Press Release

Record Heat Highlights Urgency of Just and Sustainable Food System in EU Project

Europe is currently experiencing record heat, with July receiving the unfortunate accolade of hottest month recorded worldwide. This trend extends beyond Europe, with 2023 predicted to be the hottest year recorded on Earth  (Cordis, 2023), with potentially drastic implications for the global food system (Guardian, 2023). The food system - from production to distribution to waste management- both contributes to and is a victim of climate change (Mirzabaev et. al, 2023). On the one hand, up to 1/3 of all greenhouse gas emissions worldwide can be attributed to the food system. At the same time, the resulting high temperatures can negatively impact farm worker health, reduce harvests, and ultimately decrease food availability while increasing prices. In this scenario, nobody wins.

Enter FEAST, a Horizon Europe project partnering directly with 12 communities across Europe to dream up and implement locally relevant strategies for increasing the sustainability of the food system-yielding benefits for both environmental and human health. 

In its first year, the project laid the groundwork for a more equitable, sustainable, and nutritious food system by partnering with schools, kindergartens, senior residencies, and local governments, impacting over 14 million people. Each city involved in FEAST is in the process of developing a locally relevant food systems intervention adapted to their unique contexts and local priorities.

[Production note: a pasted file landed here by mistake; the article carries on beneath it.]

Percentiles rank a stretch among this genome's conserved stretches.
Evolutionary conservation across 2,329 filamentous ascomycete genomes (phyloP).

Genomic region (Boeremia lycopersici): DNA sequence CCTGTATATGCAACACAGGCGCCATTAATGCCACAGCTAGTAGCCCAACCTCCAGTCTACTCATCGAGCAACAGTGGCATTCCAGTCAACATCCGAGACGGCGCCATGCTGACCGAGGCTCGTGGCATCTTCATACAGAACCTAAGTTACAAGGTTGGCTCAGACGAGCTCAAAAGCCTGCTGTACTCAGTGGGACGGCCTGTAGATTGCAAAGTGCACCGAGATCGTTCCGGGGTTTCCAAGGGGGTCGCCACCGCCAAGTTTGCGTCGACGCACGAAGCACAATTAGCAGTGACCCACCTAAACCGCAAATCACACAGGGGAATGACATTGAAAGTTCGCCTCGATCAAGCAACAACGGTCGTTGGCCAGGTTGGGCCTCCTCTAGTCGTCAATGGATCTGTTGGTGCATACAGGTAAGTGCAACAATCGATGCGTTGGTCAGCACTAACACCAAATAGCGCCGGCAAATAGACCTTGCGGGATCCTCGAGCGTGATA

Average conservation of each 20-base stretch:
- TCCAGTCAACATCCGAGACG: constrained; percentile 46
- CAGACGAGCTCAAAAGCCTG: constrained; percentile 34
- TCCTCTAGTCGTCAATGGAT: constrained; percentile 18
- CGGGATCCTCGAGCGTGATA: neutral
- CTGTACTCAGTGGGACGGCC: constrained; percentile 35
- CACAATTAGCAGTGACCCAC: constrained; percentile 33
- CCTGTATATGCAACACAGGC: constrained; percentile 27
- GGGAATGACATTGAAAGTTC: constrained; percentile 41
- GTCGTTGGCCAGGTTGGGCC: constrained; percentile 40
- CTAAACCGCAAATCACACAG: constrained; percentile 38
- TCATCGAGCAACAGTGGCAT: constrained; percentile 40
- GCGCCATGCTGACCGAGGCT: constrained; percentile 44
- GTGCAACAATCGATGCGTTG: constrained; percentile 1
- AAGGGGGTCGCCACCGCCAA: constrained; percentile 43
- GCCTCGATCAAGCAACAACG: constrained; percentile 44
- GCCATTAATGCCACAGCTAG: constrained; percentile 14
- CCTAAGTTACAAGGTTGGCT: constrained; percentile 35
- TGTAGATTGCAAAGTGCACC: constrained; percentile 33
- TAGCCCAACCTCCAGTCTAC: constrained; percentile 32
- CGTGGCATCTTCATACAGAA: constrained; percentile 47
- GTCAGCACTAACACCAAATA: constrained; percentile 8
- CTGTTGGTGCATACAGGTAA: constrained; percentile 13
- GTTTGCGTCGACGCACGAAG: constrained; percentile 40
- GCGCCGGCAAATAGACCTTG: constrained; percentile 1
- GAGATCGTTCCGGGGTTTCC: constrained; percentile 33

In Milan, Italy, the question at the top of everyone’s minds is food waste. In May 2023, the city of Milan hosted a hackathon focused on reducing food waste. Beyond FEAST, the city has an established commitment to a more just and sustainable food system as evidenced by the Milan Urban Food Pact Policy. Their work reduces food waste within the city and efficiently re-distributes food surpluses to residents in a vulnerable feeding situation (Milan Food Waste Hubs). This approach is inspiring food advocates around the world. 

But not only food waste is an issue for our cities. In FEAST, accessibility, availability, and provision play a crucial role: many cities are working to re-shape their public procurement systems for kindergartens, senior homes and schools. Changing procurement criteria shifts the product demand landscape and can lead towards a sustainable transition of the local food market. 
In the Tuscany region of Italy, the re-implementation of traditional crops into school menus fosters the consumption of and knowledge around Co2-efficient products. In Alto Minho, Portugal and Prilep, North Macedonia, the direct connection between local farmers and public canteens enables strong working relationships and short transport routes. 

Guldborgsund, Denmark treats the education of children as a vital part of public meals – since raising awareness in children naturally influences the opinions of the society that surrounds them.  Gent is focusing on vulnerable groups who don´t make use of public canteens, connecting low-income residents with solidary systems, such as “Community Supported Agricultures” or purchasing communities-a new economic model for the region.